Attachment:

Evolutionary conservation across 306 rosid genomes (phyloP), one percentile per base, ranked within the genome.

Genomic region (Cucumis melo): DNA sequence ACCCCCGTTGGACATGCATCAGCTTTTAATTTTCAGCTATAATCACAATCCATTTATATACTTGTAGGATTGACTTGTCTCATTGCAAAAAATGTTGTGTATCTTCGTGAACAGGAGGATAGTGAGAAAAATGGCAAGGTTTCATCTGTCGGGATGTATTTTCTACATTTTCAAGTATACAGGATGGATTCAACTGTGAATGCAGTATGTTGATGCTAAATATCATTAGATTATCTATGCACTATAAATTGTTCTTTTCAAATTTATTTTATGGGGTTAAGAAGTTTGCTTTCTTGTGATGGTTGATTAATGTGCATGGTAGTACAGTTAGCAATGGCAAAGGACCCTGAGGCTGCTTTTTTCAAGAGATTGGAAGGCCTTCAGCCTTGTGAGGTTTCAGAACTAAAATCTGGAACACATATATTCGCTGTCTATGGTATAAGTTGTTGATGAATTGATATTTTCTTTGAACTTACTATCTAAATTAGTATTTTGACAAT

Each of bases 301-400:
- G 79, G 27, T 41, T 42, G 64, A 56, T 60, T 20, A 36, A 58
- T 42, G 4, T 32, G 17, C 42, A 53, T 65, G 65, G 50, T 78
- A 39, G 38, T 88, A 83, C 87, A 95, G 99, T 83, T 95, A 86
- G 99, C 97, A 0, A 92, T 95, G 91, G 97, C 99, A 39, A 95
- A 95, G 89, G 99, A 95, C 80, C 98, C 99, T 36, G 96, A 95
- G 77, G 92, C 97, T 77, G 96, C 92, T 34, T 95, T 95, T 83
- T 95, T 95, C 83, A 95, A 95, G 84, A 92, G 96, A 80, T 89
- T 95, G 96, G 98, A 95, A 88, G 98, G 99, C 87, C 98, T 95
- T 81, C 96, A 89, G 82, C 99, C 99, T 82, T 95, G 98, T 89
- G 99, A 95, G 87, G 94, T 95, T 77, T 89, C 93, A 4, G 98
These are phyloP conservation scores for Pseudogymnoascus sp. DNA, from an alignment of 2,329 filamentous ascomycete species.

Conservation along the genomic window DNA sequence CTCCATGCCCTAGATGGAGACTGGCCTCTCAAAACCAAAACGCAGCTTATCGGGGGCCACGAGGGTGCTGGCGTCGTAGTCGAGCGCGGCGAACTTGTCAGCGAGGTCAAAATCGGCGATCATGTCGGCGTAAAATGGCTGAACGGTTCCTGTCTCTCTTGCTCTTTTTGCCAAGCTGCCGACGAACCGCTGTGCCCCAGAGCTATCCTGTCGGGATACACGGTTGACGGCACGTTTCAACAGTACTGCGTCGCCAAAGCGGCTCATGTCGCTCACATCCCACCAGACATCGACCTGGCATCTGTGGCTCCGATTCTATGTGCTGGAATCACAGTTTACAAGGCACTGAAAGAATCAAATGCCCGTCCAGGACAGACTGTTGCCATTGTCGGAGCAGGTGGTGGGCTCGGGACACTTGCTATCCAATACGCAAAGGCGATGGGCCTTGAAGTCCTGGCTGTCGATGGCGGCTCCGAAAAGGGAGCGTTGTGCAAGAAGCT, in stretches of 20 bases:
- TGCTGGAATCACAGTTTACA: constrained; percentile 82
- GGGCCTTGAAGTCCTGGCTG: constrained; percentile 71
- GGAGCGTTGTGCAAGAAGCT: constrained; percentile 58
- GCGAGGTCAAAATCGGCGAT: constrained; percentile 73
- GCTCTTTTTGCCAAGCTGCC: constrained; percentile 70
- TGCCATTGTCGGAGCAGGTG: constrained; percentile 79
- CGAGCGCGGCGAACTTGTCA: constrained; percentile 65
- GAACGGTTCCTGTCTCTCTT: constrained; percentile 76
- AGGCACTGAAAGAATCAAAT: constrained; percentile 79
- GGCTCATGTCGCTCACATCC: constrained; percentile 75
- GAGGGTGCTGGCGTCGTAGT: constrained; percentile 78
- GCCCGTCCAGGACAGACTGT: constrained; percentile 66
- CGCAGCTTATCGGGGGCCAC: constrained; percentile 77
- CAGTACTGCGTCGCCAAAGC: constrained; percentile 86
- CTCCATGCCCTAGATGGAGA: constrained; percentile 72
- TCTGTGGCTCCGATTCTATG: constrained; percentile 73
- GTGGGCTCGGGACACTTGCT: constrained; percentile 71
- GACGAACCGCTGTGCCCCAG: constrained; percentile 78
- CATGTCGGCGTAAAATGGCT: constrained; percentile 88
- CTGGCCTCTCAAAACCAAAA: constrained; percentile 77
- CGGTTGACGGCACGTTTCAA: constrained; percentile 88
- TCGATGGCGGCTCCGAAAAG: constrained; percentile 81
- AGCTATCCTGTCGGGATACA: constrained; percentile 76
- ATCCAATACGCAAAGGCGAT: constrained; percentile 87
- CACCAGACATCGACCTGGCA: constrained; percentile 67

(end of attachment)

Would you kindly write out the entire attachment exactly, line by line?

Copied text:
Evolutionary conservation across 306 rosid genomes (phyloP), one percentile per base, ranked within the genome.

Genomic region (Cucumis melo): DNA sequence ACCCCCGTTGGACATGCATCAGCTTTTAATTTTCAGCTATAATCACAATCCATTTATATACTTGTAGGATTGACTTGTCTCATTGCAAAAAATGTTGTGTATCTTCGTGAACAGGAGGATAGTGAGAAAAATGGCAAGGTTTCATCTGTCGGGATGTATTTTCTACATTTTCAAGTATACAGGATGGATTCAACTGTGAATGCAGTATGTTGATGCTAAATATCATTAGATTATCTATGCACTATAAATTGTTCTTTTCAAATTTATTTTATGGGGTTAAGAAGTTTGCTTTCTTGTGATGGTTGATTAATGTGCATGGTAGTACAGTTAGCAATGGCAAAGGACCCTGAGGCTGCTTTTTTCAAGAGATTGGAAGGCCTTCAGCCTTGTGAGGTTTCAGAACTAAAATCTGGAACACATATATTCGCTGTCTATGGTATAAGTTGTTGATGAATTGATATTTTCTTTGAACTTACTATCTAAATTAGTATTTTGACAAT

Each of bases 301-400:
- G 79, G 27, T 41, T 42, G 64, A 56, T 60, T 20, A 36, A 58
- T 42, G 4, T 32, G 17, C 42, A 53, T 65, G 65, G 50, T 78
- A 39, G 38, T 88, A 83, C 87, A 95, G 99, T 83, T 95, A 86
- G 99, C 97, A 0, A 92, T 95, G 91, G 97, C 99, A 39, A 95
- A 95, G 89, G 99, A 95, C 80, C 98, C 99, T 36, G 96, A 95
- G 77, G 92, C 97, T 77, G 96, C 92, T 34, T 95, T 95, T 83
- T 95, T 95, C 83, A 95, A 95, G 84, A 92, G 96, A 80, T 89
- T 95, G 96, G 98, A 95, A 88, G 98, G 99, C 87, C 98, T 95
- T 81, C 96, A 89, G 82, C 99, C 99, T 82, T 95, G 98, T 89
- G 99, A 95, G 87, G 94, T 95, T 77, T 89, C 93, A 4, G 98
These are phyloP conservation scores for Pseudogymnoascus sp. DNA, from an alignment of 2,329 filamentous ascomycete species.

Conservation along the genomic window DNA sequence CTCCATGCCCTAGATGGAGACTGGCCTCTCAAAACCAAAACGCAGCTTATCGGGGGCCACGAGGGTGCTGGCGTCGTAGTCGAGCGCGGCGAACTTGTCAGCGAGGTCAAAATCGGCGATCATGTCGGCGTAAAATGGCTGAACGGTTCCTGTCTCTCTTGCTCTTTTTGCCAAGCTGCCGACGAACCGCTGTGCCCCAGAGCTATCCTGTCGGGATACACGGTTGACGGCACGTTTCAACAGTACTGCGTCGCCAAAGCGGCTCATGTCGCTCACATCCCACCAGACATCGACCTGGCATCTGTGGCTCCGATTCTATGTGCTGGAATCACAGTTTACAAGGCACTGAAAGAATCAAATGCCCGTCCAGGACAGACTGTTGCCATTGTCGGAGCAGGTGGTGGGCTCGGGACACTTGCTATCCAATACGCAAAGGCGATGGGCCTTGAAGTCCTGGCTGTCGATGGCGGCTCCGAAAAGGGAGCGTTGTGCAAGAAGCT, in stretches of 20 bases:
- TGCTGGAATCACAGTTTACA: constrained; percentile 82
- GGGCCTTGAAGTCCTGGCTG: constrained; percentile 71
- GGAGCGTTGTGCAAGAAGCT: constrained; percentile 58
- GCGAGGTCAAAATCGGCGAT: constrained; percentile 73
- GCTCTTTTTGCCAAGCTGCC: constrained; percentile 70
- TGCCATTGTCGGAGCAGGTG: constrained; percentile 79
- CGAGCGCGGCGAACTTGTCA: constrained; percentile 65
- GAACGGTTCCTGTCTCTCTT: constrained; percentile 76
- AGGCACTGAAAGAATCAAAT: constrained; percentile 79
- GGCTCATGTCGCTCACATCC: constrained; percentile 75
- GAGGGTGCTGGCGTCGTAGT: constrained; percentile 78
- GCCCGTCCAGGACAGACTGT: constrained; percentile 66
- CGCAGCTTATCGGGGGCCAC: constrained; percentile 77
- CAGTACTGCGTCGCCAAAGC: constrained; percentile 86
- CTCCATGCCCTAGATGGAGA: constrained; percentile 72
- TCTGTGGCTCCGATTCTATG: constrained; percentile 73
- GTGGGCTCGGGACACTTGCT: constrained; percentile 71
- GACGAACCGCTGTGCCCCAG: constrained; percentile 78
- CATGTCGGCGTAAAATGGCT: constrained; percentile 88
- CTGGCCTCTCAAAACCAAAA: constrained; percentile 77
- CGGTTGACGGCACGTTTCAA: constrained; percentile 88
- TCGATGGCGGCTCCGAAAAG: constrained; percentile 81
- AGCTATCCTGTCGGGATACA: constrained; percentile 76
- ATCCAATACGCAAAGGCGAT: constrained; percentile 87
- CACCAGACATCGACCTGGCA: constrained; percentile 67